Summer Has Arrived, And So Have the Cicadas

by Meg Aprill
Arrival of the Cicadas

Vaccinated New Jerseyans are finally emerging from a long hibernation of being buried under blankets in their quarantine bedrooms. But we’re not the only ones being liberated from a state of dark dormancy. Upon our return to normal, we are joined by little red-eyed friends who seriously don’t know how to shut up. That’s right, it’s the arrival of the cicadas. 

While quarantine might have felt like years to us, it quite literally has been for the cicadas of Brood X. A brood is a group of cicadas that resurfaces in the same year. Billions of cicadas have been buried beneath the earth for the past 17 years, and they are finally making their debut. Spanning from Tennessee to New York, experts say this could be the largest arrival of cicadas in years. 


These periodical creatures spend most of their lives only one to two feet underground. Cicadas reach full maturity after their seventh year but continue developing until they burrow out on their 17th spring. Then, when the time comes, all of the cicadas dig out in a mass exodus, crawling toward the nearest object. The goal is to get to a tree, but oftentimes they find a way to your front door. There, they become adults, shedding their bronze-colored skin and exposing their black bodies. But that’s not all. These cicadas didn’t wait this long just to shed some skin. Now, it is time for them to mate. Hot girl summer doesn’t only belong to us this year. 

The vibrations of the cicada’s mating song has already started to fill the air and become the soundtrack of summer 2021. Olivia Rodrigo better watch out, the competition is fierce. Male cicadas create an endless whirring chorus of chirping that lasts from dawn to dusk.  George Hamilton, a specialist in pest management at Rutgers University, reports that in some areas the singing can be deafening. 

Attracting the ladies with their vocals, cicadas mate within one week and start laying their eggs about 10 days after their emergence. Soon after, all of the adult cicadas die, leaving behind thousands of cicada carcasses in lawns and fields. Their offspring hatch approximately seven weeks later and burrow themselves into the ground to repeat the cycle in 17 years.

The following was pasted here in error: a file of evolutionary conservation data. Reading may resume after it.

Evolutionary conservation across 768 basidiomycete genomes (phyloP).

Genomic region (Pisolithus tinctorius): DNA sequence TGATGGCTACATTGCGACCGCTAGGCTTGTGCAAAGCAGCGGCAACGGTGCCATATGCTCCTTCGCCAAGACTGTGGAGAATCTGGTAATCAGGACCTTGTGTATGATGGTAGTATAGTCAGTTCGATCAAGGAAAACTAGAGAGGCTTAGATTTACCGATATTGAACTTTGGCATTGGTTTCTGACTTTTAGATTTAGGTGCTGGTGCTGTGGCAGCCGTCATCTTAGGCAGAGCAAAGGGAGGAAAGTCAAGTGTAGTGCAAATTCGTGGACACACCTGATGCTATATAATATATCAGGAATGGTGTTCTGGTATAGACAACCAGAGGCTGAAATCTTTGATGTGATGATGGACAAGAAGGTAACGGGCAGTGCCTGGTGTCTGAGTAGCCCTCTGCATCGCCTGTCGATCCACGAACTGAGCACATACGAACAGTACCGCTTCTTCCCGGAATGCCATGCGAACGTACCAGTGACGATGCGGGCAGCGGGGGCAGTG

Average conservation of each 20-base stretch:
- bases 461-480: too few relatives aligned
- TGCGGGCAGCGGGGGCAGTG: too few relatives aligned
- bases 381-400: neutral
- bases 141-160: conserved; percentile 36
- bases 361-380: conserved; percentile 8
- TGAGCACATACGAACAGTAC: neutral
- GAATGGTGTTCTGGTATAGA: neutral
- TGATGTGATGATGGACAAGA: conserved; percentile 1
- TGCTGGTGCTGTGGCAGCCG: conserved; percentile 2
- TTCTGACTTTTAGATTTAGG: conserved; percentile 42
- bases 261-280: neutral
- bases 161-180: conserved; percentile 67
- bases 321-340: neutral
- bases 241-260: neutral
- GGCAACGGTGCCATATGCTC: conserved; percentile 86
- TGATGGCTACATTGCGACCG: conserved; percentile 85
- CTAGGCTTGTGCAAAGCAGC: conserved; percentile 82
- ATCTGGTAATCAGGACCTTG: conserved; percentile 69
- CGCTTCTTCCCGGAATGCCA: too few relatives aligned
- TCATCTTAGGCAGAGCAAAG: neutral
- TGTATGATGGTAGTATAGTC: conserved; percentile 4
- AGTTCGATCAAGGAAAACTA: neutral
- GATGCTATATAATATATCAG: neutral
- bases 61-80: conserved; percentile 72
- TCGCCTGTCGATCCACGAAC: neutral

You might be wondering, “Weren’t the cicadas just here? The vivid memories of cicada skins crunching under my feet feel like just yesterday.” That’s because it sort of was, at least in terms of these noisy critters. There are two major broods of cicadas in New Jersey: Brood X and Brood II. Brood X is the group of cicadas that is arriving this year, making their last appearance in the summer of 2004. However, Brood II last emerged in 2013, which is why it feels like the cicadas were just here! 

These curious insects couldn’t have appeared at a more poetic time as we all step into a post-pandemic world. But the arrival of the cicadas has already somewhat spoiled our summer of freedom. They even stopped President Biden from flying overseas for the first time this year after infesting his plane’s engines. Not a good first sign. Who knows? We could all end up trapped at home again once the emergence hits its peak. One thing remains clear, this army of critters is truly capable of anything.

Main image by Bill Nino

About the Author/s

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Meg is studying magazine journalism and civic engagement at Syracuse University with a passion for writing and editing. She is a Jersey girl at heart and has a slight obsession with Chai Tea Lattes.

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